One of New Zealand’s oldest hotels dating back to the Maori land wars has been placed on the market for sale.
The historic Spa Hotel in Taupo traces its roots back to the 1869 when it was built by a former armed constabulary sergeant who had taken part in the Maori wars. The hotel has been formally identified as being at the forefront of Taupo’s tourism industry and sits on 7.5 hectares of land, which includes a range of heritage buildings on the property.
Heritage buildings within the Spa Hotel complex include a church chapel dating back to the mid-1860s, several cottages dating back to the late 1800s/early 1900s, and part of the property’s former hotel block.
All of the buildings have been subject to archeological assessments, and are included in the sale package. Geographic features include the hot water stream beds which fed the original spa baths in the 1800s.
Infrastructure at the accommodation and hospitality business encompass licensed bar and restaurant facilities for up to 480 people serviced by a commercial-grade kitchen, 15 chalet units configured to sleep up to five guests each, a further 10 studio units configured to sleep three guests each, additional accommodation buildings for staff and long-stay guests, indoor and outdoor swimming pools, and a thermal bore with two heat exchange units providing heating to the accommodation suites.
The hotel is privately owned and is currently trading offering ‘budget style’ motel and backpacker services and amenities. The property and business are being sold through a Bayleys, with offers for the Spa Hotel closing on March 27. The land and buildings associated with the Spa Hotel have a combined rating valuation of $5.34million.
The marketing campaign to sell the property is being headed up by Paul Dixon, Mike Peterson and David Bayley of Bayleys Auckland, with local representation in Taupo from Gary Harwood.
Paul Dixon said that as a result of deferred investment and maintenance over the past decade, the Spa Hotel had become rather run-down compared to other accommodation providers and function venues in Taupo.
"However, the infrastructure ‘bones’ of the business are essentially sound, and would provide a solid platform on which to base a modern accommodation and hospitality operation," Mr Dixon said.
"Hospitality consultants have already noted that the real opportunity lies with basing any business around the cultural and historical aspects associated with this site. The nearby Hilton Lake Taupo resort for example successfully completed a similar transformation three years ago - adding a modern dimension to its cornerstone amenities by utilising the framework of what was the historic Terraces Hotel built on the site 120 years ago."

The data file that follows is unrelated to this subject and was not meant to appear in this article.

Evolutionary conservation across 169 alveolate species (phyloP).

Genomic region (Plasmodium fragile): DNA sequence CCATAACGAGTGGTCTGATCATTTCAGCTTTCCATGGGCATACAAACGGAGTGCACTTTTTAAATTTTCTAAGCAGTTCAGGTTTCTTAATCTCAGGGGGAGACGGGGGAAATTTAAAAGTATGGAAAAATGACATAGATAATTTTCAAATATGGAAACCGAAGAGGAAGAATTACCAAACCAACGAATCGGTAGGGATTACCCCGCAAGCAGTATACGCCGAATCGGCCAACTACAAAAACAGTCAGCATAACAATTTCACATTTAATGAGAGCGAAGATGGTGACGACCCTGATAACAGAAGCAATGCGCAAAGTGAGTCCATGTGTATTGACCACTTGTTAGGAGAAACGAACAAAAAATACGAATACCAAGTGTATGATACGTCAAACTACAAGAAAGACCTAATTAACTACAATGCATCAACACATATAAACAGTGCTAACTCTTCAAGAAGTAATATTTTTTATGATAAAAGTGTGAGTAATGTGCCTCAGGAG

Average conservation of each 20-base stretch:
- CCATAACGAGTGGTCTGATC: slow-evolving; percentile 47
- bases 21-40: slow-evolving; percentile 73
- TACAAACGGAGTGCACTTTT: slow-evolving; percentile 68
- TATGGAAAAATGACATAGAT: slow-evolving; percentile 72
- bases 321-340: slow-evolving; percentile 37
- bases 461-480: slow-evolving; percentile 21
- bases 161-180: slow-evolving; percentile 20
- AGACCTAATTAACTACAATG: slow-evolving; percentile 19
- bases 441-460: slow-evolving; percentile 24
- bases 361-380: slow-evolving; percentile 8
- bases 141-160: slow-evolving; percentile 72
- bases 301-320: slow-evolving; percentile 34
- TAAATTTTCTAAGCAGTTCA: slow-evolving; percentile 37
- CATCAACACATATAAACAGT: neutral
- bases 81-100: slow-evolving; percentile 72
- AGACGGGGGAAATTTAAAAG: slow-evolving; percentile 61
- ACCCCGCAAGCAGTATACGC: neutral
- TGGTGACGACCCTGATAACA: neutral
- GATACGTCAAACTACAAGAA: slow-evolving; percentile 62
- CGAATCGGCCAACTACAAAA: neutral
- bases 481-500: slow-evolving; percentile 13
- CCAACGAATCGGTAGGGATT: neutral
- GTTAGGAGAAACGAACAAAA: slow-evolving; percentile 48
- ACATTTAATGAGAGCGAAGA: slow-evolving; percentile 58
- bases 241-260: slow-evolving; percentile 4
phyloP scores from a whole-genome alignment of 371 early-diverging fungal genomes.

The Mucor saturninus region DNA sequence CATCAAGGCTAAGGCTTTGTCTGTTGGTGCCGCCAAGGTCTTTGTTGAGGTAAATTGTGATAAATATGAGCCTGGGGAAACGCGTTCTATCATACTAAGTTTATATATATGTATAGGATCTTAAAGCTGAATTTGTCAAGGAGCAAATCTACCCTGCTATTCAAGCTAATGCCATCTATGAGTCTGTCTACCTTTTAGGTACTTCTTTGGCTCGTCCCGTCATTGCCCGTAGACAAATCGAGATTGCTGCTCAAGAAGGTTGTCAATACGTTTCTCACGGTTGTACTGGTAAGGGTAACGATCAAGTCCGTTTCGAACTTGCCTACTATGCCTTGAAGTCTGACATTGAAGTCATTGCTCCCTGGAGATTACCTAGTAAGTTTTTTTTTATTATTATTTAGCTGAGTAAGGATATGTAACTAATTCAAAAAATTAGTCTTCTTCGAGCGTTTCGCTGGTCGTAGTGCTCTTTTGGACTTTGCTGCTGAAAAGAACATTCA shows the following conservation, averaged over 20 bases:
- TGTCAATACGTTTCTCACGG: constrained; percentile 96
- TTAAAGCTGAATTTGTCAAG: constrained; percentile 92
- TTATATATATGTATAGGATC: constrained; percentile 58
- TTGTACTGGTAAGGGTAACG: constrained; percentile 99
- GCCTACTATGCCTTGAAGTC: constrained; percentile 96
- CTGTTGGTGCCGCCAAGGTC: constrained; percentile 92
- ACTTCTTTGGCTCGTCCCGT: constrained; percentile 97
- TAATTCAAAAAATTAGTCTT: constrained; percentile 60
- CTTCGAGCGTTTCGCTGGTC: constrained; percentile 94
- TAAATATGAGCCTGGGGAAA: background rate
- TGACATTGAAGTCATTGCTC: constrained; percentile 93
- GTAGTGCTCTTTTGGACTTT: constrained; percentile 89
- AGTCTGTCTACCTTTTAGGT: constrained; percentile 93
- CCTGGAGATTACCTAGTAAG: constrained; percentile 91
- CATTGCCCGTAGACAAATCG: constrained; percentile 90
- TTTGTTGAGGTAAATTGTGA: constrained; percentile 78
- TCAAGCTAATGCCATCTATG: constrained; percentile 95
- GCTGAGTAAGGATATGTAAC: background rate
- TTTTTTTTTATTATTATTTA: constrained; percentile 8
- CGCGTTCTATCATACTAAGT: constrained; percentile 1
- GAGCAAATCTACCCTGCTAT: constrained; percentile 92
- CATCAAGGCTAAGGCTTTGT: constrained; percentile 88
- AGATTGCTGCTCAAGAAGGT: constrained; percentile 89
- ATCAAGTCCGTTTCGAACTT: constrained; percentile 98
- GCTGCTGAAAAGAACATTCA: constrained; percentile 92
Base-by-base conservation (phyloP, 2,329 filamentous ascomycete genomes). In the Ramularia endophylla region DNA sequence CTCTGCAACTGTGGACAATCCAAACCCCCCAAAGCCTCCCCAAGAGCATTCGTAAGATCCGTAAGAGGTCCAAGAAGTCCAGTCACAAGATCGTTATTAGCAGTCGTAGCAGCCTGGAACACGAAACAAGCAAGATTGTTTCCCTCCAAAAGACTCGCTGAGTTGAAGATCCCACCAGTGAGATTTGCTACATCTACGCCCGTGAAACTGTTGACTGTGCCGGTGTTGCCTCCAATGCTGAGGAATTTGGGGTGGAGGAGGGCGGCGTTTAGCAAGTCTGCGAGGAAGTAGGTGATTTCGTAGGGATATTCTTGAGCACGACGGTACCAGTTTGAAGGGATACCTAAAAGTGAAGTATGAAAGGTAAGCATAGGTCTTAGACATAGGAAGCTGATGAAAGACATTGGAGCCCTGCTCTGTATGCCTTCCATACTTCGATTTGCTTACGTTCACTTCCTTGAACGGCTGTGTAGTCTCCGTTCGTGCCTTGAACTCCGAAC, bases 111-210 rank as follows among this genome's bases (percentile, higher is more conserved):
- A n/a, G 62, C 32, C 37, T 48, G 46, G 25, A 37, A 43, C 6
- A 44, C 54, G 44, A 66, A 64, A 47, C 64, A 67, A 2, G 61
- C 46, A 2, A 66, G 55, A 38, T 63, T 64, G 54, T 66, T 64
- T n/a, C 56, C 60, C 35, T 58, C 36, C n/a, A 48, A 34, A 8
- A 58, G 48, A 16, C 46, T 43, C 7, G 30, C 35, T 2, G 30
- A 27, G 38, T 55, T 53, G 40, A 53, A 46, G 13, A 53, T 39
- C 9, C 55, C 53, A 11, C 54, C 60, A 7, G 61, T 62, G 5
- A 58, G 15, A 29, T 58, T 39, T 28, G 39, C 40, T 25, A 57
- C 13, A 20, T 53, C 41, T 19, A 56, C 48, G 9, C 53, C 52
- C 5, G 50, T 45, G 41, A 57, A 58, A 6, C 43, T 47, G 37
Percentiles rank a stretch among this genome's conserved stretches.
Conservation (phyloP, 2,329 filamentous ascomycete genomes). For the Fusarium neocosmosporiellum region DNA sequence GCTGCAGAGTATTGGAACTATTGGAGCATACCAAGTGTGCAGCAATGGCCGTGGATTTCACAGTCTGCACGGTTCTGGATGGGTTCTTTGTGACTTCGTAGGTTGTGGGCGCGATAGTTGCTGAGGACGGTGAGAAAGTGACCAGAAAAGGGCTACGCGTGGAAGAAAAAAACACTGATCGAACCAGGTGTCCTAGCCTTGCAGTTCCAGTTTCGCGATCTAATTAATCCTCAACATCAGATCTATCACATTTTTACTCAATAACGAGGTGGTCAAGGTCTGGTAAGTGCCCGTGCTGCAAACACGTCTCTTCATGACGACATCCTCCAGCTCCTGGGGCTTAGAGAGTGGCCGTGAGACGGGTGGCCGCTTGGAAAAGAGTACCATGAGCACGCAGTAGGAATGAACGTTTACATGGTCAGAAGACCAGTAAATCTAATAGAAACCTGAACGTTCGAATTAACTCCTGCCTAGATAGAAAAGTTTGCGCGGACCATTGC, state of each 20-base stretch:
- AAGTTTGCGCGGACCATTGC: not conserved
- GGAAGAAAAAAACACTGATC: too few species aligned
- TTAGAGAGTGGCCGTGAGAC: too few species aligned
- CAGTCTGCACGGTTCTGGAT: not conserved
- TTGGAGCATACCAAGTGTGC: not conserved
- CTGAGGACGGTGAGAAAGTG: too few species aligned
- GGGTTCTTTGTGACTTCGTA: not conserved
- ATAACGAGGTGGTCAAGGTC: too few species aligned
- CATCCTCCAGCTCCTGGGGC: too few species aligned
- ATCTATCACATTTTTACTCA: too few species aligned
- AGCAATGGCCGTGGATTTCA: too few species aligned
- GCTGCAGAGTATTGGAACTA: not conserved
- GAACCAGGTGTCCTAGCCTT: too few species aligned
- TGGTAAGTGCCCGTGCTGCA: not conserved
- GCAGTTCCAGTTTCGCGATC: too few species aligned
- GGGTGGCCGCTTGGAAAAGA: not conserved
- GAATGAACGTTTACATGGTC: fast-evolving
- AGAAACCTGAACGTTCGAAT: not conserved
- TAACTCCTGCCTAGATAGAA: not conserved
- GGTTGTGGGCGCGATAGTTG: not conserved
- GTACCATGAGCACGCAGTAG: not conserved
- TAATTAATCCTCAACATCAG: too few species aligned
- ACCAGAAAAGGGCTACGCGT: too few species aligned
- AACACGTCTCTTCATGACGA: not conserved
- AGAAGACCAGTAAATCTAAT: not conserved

A 2012 heritage assessment report on the hotel notes: "The Spa Hotel represents the beginnings of Taupo’s tourist industry, which is the current mainstay of the local economy. It is here that the true significance off the Spa Hotel complex lies, and its cultural association value is assessed as very high."
"The current amenity value of the Spa Hotel complex is moderately low. The potential amenity value is high," adds the report.
Mr Dixon said that the Maori ancestral connections with the hotel and the land could prove attractive to iwi enterprises looking to build or expand their tourism interests in the Central North Island.
A 126-year-old Maori meeting house on the Spa Hotel site, crafted by renowned mastercarver Wero and sold by Maori chief Tamamutu to the hotel’s former owner in 1886, was removed last year. The meeting house (wharenui) contained a large number of prized carvings.
Both the deconstructed wharenui and the associated carvings - estimated to be worth several million dollars - are being sold separately by Auckland-based fine arts house Webb’s. Mr Dixon said the wharenui could be relocated and rebuilt on an established site within the hotel’s complex, with the owners open to negotiating an ‘all inclusive’ package combining the land and buildings, business, and meeting house.
The hotel is built near to where the Waikato River flows out of Lake Taupo and represents an early merging of Maori and European cultures. Former armed constabulary sergeant Edward Lofley married the daughter of a Maori land-owner and together they set up the first stage in what was to become a successful health spa hotel under the name ‘Lake Taupo Hot Baths and Sanatorium.’
Mr Dixon said the substantial amount of undeveloped land adjoining the existing Spa Hotel buildings delivered a virtual "blank canvas" for the construction of a more upmarket style of accommodation which could be marketed in conjunction with the invigorating spa waters which still flow through the site.
"Long-term holding income could be derived from the existing accommodation and hospitality business operations while expansion plans are undertaken," Mr Dixon said.
"Ironically, the property’s history has almost gone in a full circle. It was established as an accommodation venue where guests would come to bath in the pure and natural spa waters, and now some 144 years later it will most likely revert to a spa lodge again. And just as in the 1860s and 1870s, a new owner will have to invest in upgrading the existing buildings."
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